But the HD25-LV has one image quality flaw and that is the high noise levels we noted. Even turning off Brilliant Color didn’t really help. While I’m a fan of better blacks, I have to still favor the Epson, due primarily to the image noise issue, which is more than I can really handle.

That’s not to say that the average consumer (non-enthusiast) would have a problem with the image noise, but the average consumer is the one that the Epson Home Cinema 2030 serves best, with overall feature set, warranty, no rainbows to deal with etc.

I think Optoma got close to having a great projector, but didn’t quite get there. Too bad.

Were it not for the image noise issue (and my rainbow sensitivity), however, the HD25-LV would be my choice of the two for a dedicated home theater. But as I am, and since the HD25-LV doesn’t have the fastest color wheel, I’d still have to take a pass. The image noise and the rainbows are too much for me. But the Optoma still has those noticeably better blacks. You make the call."

As I've mentioned previously, the Optomas and Benq for that matter have better blacks, no question about it (though the Epson's are fine). So if that is your primary concern or if you are looking for a dedicated theater for movies and like the look, perhaps the Optoma is a better fit for you. IMHO (and I've been very clear about this from the start that it's an opinion for my particular needs), the Epson is better all-around for me as the image noise, rainbows, and lack of quality color overshadow the advantage as a dark theater projector that the Optoma has. I have no dog in the fight with any of these projectors and suspect that in a vacuum, anyone would be thrilled with any of them. However, the fact that a self-described black junkie and home theater enthusiast like Art still prefers the Epson over the "step up" version of the Optoma reinforces the fact that the Epson is a great choice as a $1000 home projector.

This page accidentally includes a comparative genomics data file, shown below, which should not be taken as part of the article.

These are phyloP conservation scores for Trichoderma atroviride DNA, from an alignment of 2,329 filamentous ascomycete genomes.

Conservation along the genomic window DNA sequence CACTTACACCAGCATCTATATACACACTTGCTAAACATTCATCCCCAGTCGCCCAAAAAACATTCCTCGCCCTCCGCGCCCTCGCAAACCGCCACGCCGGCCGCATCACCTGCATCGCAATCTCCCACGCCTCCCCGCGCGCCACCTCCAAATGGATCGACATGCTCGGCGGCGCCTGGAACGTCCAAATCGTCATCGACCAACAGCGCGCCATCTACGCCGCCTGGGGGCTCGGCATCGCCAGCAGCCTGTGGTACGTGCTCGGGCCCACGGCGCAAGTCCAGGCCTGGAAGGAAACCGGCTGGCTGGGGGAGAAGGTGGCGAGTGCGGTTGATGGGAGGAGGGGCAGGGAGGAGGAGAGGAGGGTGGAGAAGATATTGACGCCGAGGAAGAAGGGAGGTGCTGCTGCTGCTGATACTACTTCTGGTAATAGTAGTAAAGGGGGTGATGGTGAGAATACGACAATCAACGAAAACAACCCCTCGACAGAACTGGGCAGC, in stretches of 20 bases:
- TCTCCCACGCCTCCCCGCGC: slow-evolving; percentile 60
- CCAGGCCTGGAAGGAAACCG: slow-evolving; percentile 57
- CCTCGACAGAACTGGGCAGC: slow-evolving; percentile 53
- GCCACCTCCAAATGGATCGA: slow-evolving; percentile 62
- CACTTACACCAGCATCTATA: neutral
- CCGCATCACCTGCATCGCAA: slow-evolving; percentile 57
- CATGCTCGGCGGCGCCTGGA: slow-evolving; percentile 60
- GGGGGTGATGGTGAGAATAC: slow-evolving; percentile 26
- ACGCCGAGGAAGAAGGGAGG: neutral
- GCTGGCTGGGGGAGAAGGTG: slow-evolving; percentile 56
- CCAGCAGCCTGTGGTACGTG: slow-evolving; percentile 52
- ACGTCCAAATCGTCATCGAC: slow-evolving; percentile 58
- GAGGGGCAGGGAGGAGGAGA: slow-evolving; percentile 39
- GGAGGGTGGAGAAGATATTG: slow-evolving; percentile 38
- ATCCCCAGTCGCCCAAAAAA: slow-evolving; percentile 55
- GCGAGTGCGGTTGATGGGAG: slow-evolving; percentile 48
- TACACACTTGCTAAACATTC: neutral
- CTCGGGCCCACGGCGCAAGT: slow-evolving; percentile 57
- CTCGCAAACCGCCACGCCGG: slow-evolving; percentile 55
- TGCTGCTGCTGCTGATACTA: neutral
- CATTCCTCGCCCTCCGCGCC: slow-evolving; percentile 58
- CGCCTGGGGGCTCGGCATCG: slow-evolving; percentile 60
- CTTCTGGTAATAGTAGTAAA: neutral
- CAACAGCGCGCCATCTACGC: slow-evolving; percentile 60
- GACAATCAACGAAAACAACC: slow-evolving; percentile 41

I hope this helps....again, there is no right answer, go for whatever meets your needs the best and enjoy!

Thanks again for your answer. I understand your point and know none of these projectors are perfects. My point was more to ask people look closely to the images in the review. It looks like the Epson side of the screen is light up or something. Think these pictures shown in the review are not valid for making conclusions about the image quality of the Epson or someone should clear up whats happening in the photos cos I'm confused. Sorry if you feel I'm going off topic..

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Thanks again for your answer. I understand your point and know none of these projectors are perfects. My point was more to ask people look closely to the images in the review. It looks like the Epson side of the screen is light up or something. Think these pictures shown in the review are not valid for making conclusions about the image quality of the Epson or someone should clear up whats happening in the photos cos I'm confused. Sorry if you feel I'm going off topic..

 



Did I answer your question? It sounds like I'm the one that may have gone off topic for you smile.gif Sorry about that, I assumed that you were comparing the two based on the pictures. Bad assumption on my part from what it sounds like.
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post #139 of 149 Old 02-24-2014, 11:04 AM